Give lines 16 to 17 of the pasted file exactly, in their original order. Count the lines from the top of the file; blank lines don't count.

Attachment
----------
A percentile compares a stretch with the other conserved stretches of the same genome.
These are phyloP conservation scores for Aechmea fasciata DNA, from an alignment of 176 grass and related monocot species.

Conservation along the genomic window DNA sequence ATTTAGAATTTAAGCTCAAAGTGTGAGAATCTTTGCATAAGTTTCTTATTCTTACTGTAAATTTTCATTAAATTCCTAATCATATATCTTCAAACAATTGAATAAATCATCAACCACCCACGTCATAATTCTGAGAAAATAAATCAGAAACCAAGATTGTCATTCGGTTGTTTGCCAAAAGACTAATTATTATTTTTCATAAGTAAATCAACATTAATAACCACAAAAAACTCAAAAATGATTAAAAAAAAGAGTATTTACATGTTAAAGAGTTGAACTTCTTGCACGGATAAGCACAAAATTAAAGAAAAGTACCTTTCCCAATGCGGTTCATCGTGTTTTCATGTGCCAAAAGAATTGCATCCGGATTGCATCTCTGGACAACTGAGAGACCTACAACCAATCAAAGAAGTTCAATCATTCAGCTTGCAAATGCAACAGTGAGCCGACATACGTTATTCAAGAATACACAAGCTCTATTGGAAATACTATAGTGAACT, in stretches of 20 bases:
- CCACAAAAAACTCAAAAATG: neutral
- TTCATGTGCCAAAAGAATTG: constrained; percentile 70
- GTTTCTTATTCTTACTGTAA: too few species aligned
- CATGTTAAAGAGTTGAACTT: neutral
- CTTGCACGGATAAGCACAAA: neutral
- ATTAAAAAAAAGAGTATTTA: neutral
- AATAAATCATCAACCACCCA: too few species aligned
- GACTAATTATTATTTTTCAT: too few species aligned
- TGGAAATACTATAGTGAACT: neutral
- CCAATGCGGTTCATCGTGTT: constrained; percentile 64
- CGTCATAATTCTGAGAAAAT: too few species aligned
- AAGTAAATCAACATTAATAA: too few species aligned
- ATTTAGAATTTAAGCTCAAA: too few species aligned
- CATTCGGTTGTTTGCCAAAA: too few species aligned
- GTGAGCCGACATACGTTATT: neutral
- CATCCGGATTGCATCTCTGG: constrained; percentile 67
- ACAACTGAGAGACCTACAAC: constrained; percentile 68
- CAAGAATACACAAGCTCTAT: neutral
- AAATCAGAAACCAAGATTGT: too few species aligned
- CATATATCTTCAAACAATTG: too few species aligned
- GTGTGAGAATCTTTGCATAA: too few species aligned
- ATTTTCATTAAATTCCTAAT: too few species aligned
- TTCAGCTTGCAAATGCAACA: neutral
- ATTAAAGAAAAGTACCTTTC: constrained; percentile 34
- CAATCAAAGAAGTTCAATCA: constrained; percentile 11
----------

- ATTTAGAATTTAAGCTCAAA: too few species aligned
- CATTCGGTTGTTTGCCAAAA: too few species aligned